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CBP eAPIS Private Aircraft Newsletter: May 2011
Customs and Border Protection (CBP) has launched a newsletter to provide private aircraft operators with updates and best practices for complying with Advance Passenger Information System (APIS) requirements. The newsletter, created with input from NBAA and other stakeholders, is intended to be a monthly publication.
Dear eAPIS User:
The United States Customs and Border Protection (CBP) Private Aircraft APIS Office would like to thank you for your continued support as today marks the two-year anniversary of the requirement for private aircraft pilots to submit an Advance Passenger Information System (APIS) manifest for flights arriving in to and departing from the United States.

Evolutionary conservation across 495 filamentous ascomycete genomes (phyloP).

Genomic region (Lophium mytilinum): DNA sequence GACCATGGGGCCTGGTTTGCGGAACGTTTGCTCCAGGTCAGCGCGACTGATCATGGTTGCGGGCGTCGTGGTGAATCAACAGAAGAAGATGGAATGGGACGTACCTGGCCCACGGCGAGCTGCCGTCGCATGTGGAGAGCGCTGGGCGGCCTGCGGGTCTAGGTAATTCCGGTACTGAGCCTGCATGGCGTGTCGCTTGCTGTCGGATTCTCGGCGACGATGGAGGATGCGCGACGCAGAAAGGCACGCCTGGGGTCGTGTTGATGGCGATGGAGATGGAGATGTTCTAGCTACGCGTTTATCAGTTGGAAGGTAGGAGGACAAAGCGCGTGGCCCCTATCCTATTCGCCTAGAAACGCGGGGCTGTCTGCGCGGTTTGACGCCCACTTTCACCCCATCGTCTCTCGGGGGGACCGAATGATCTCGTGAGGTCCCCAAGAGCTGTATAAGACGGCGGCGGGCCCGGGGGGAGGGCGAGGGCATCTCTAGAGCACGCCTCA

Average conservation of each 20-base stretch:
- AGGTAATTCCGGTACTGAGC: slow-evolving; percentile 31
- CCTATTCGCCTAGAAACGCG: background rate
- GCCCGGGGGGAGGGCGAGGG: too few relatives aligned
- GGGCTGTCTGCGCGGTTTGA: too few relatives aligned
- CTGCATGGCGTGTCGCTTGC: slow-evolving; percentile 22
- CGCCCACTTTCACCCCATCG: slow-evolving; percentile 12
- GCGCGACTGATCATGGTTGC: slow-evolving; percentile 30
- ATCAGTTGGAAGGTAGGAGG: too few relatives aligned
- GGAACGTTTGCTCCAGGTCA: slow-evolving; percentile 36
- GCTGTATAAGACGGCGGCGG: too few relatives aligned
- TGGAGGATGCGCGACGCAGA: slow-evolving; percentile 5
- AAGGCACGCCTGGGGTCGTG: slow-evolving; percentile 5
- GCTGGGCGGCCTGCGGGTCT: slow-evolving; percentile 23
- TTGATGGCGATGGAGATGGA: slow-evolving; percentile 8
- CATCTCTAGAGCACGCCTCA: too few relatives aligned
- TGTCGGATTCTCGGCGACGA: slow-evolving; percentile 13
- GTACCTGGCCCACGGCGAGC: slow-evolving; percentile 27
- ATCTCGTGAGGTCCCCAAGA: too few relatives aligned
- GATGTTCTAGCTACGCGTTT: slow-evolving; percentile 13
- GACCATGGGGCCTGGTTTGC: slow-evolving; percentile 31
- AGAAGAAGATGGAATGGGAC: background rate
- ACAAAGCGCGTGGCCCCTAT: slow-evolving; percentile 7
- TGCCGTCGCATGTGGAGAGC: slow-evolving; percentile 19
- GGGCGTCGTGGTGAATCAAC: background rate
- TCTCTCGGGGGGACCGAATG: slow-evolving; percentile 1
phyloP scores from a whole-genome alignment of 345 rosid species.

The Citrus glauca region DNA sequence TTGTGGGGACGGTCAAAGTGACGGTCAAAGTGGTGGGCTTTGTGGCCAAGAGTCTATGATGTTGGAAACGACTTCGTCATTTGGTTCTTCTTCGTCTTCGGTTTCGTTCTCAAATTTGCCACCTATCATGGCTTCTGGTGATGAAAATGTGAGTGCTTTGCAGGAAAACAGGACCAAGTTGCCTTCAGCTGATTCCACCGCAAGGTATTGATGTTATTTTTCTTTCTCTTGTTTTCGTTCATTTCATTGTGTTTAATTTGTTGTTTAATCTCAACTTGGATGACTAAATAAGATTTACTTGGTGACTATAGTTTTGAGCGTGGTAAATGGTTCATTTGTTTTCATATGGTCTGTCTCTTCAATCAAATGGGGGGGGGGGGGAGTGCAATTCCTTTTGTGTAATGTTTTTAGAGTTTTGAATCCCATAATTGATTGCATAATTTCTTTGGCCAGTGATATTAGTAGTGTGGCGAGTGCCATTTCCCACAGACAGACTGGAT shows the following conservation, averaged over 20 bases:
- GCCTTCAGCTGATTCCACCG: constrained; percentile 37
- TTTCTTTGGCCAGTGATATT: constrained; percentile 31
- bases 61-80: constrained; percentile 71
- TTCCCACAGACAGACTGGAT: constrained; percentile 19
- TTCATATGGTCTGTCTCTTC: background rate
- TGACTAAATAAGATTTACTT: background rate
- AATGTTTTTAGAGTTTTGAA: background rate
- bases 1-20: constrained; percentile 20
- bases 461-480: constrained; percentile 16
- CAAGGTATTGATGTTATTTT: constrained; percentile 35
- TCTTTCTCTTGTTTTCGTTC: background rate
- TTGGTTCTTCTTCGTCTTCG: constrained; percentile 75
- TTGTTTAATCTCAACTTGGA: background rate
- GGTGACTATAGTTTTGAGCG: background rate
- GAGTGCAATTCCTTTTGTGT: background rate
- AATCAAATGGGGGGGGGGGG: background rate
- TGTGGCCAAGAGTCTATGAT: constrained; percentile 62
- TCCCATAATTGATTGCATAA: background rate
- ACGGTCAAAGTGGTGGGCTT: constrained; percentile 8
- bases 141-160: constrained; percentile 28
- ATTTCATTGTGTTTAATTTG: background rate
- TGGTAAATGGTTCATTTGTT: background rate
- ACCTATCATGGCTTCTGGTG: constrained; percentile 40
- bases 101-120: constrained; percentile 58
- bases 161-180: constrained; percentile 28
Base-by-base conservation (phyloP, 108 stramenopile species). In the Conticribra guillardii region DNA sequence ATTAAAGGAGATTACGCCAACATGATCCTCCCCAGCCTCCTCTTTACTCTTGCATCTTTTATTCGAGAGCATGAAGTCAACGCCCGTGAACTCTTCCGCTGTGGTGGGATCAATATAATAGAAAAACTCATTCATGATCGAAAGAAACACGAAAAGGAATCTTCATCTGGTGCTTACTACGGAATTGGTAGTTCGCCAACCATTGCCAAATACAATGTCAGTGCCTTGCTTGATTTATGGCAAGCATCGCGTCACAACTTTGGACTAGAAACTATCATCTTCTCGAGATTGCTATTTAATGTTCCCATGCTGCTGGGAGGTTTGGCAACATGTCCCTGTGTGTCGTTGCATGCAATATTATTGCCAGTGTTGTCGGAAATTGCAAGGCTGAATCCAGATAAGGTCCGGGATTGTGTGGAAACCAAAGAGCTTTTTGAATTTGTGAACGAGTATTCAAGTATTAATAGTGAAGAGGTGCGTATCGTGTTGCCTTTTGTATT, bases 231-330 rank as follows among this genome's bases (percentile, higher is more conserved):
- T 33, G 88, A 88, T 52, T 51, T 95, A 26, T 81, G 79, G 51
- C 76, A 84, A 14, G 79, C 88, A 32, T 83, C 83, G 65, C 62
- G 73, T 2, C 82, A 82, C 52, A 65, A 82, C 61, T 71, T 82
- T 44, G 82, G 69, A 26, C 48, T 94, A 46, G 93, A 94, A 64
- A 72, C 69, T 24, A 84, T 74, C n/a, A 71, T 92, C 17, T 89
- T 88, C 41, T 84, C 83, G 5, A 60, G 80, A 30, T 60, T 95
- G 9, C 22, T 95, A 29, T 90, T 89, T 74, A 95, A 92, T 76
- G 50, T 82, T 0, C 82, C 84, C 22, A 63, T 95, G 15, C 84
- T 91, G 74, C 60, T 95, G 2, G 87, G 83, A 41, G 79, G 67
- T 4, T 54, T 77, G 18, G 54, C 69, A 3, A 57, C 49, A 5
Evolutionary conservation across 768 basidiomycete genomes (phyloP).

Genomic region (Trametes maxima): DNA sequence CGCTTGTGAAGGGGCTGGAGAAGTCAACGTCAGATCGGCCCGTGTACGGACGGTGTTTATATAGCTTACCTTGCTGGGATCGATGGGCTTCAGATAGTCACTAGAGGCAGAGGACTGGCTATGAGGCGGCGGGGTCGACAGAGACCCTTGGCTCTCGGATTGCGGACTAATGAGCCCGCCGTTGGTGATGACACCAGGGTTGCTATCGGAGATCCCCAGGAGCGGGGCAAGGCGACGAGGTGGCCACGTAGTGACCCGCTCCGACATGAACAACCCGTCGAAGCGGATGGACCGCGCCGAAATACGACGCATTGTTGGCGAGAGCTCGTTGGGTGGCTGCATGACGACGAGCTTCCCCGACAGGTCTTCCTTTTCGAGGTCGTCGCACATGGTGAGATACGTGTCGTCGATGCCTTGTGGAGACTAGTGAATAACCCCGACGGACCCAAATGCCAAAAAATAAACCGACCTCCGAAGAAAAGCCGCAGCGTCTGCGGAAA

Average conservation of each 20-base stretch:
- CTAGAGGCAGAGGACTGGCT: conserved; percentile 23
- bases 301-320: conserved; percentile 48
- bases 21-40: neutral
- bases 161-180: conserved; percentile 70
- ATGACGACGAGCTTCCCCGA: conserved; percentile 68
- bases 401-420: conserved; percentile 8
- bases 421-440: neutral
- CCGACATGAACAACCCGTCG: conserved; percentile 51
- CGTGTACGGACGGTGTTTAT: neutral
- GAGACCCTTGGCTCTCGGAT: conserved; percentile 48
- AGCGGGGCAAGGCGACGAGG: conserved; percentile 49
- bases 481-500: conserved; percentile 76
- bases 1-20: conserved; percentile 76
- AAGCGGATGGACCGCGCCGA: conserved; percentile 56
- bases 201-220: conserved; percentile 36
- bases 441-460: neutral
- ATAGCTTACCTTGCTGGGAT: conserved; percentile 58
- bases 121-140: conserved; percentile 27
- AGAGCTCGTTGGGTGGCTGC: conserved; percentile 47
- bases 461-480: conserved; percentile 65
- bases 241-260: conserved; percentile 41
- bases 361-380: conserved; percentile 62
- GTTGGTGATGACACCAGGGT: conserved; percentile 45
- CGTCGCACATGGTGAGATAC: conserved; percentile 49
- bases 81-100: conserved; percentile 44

In the past two years over 40,000 users have registered with eAPIS and compliance has consistently been over 99%. While some pilots have been contacted regarding “missing” manifests, “forgotten” submissions, and inaccurate, incomplete, invalid, or incorrect data submissions, as of today less than five (5) private aircraft pilots have been the subject of APIS penalty case initiation since the May 18, 2009 Private Aircraft APIS implementation. Thank you for your continued compliance!
Because we have received many common questions, we are working to address current issues and frequently asked questions through a newsletter format. The information is intended to assist private aircraft pilots in preparing and submitting APIS manifests by addressing common mistakes, best practices, and regulatory requirements.